As Turkey's oldest and richest business organization backpedaled from supporting a new approach in a new civilian constitution to replace the current one, a legacy of the bloody Sept. 12, 1980 coup d'état, one of the most respected businesspeople of Turkey, has said that this stance is “shameful.”
“Now in its 40th year, TÜSİAD has come very close to ending its mission. Either they change their attitude drastically toward democracy and revise their image, or they will wither like a rose and close themselves and become ossified,” İshak Alaton told Today's Zaman for Monday Talk regarding the attitude of TÜSİAD.
‘Now in its 40th year, TÜSİAD has come very close to ending its mission. Either they change their attitude drastically toward democracy and revise their image, or they will wither like a rose and close themselves and become ossified. They are dead afraid of the military. They are not aware of the fact that Turkish society has been changing quickly. They are happy with the old system of having military pressure on the elected government. It’s a shameful approach to a democratic system’
TÜSİAD stated that a draft constitution proposed by a group of academics and announced by the association in March does not reflect the opinions of TÜSİAD but those of the academics, pointing out that the association is against the proposal to amend the first three unchangeable articles.
One major suggestion of the draft concerned the first three articles of the Constitution, the article defining Turkey as a republic would be retained but the remaining two articles would be changed. The first three articles of the Constitution define Turkey as a republic that is democratic, secular and a welfare state governed by the rule of law. The articles also define Turkish as the official language in Turkey and Ankara as its capital. The first three articles are irrevocable, and amendments to them cannot even be suggested, according to the current Constitution.
Two professors had presented the draft after they had prepared it together with some 20 experts and opinion leaders for TÜSİAD. Alaton said that with TÜSİAD backpedaling from a democratic position as it did in 1997, this proves that they live in the past.
“They are not aware of the fact that the Turkish society has been changing quickly,” he said.
Attaching great importance to solving Turkey’s long-lasting Kurdish problem, he answered our questions on that topic too.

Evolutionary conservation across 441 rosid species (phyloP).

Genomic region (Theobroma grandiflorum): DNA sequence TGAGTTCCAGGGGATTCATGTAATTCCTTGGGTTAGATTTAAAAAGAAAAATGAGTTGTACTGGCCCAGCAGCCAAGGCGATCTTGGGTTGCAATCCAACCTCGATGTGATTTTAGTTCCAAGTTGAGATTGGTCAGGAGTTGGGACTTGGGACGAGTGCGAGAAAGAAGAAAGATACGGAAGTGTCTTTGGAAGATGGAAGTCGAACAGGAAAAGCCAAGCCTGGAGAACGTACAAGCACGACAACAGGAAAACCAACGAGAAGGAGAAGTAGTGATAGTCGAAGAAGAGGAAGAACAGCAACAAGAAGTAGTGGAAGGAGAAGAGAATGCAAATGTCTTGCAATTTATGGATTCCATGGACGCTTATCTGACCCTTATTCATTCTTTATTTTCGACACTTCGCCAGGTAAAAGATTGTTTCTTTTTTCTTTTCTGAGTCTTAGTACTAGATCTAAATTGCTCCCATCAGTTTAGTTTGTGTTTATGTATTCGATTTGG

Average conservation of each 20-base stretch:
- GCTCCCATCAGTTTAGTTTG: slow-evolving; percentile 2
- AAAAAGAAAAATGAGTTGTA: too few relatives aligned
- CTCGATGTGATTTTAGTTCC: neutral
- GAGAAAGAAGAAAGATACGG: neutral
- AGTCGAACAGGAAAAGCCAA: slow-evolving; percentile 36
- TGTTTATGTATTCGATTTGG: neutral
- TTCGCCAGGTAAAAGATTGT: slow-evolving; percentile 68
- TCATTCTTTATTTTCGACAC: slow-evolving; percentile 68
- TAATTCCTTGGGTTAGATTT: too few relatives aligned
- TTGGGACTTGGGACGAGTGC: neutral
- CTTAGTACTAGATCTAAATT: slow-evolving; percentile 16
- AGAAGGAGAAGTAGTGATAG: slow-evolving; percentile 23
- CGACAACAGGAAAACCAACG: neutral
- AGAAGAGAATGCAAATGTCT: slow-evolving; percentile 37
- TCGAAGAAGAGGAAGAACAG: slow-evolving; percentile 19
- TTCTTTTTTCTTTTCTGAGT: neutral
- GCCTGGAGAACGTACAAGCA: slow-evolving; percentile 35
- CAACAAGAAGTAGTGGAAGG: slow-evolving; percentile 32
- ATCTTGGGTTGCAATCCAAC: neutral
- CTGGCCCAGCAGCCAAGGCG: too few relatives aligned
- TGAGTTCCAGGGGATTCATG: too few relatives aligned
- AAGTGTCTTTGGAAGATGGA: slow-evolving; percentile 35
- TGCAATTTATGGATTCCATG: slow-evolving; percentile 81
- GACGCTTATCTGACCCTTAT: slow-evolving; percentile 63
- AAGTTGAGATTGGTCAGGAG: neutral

The pro-Kurdish Peace and Democracy Party [BDP] has a campaign of civil disobedience and had a sit-in in Taksim Gezi Park around a small tent they had put up. What have you learned from visiting the place?
I’ve learned that finding a peaceful solution to that endemic problem is moving in the right direction. I went there on March 30. A lot of people were there sipping coffee and tea and chatting. They were not paying attention to who was coming or going. It was a very relaxed atmosphere. There was no atmosphere of nervousness. It was a very peaceful demonstration. This peaceful attitude will help greatly in reaching a solution. I have the feeling that the street is ready to accept any solution that would be first ratified by the government and then Parliament.
When you say “solution,” what does it consist of?
It consists of including into the new constitution the right to have equality as Turkish citizens and respect for their Kurdish identity.
Why do you think this problem remained unsolved for so long?
We’ve been brainwashed since our childhood that there are Turks but nobody else. There have been objections to this idea, but we were unable to express our views because of being afraid of the state. Now it is time to become more democratic, take the bull by the horns and call a spade a spade, and Kurdistan as Kurdistan. Five years ago, we would not utter the word Kurdistan. Today we can say that Kurdistan is part of Turkey in the Southeast.
When you say Kurdistan, is this a reference to separation or a federative system?
Not at all. We had in the first Parliament of Atatürk, members of Parliament who were coming from the Southeast, and they were called representatives of Kurdistan. We had also Lazistan representatives meaning that they were from the Black Sea region. Why have we become so dead afraid of using those expressions 80 years later?
‘Turkey needs to spend on education, not on armaments’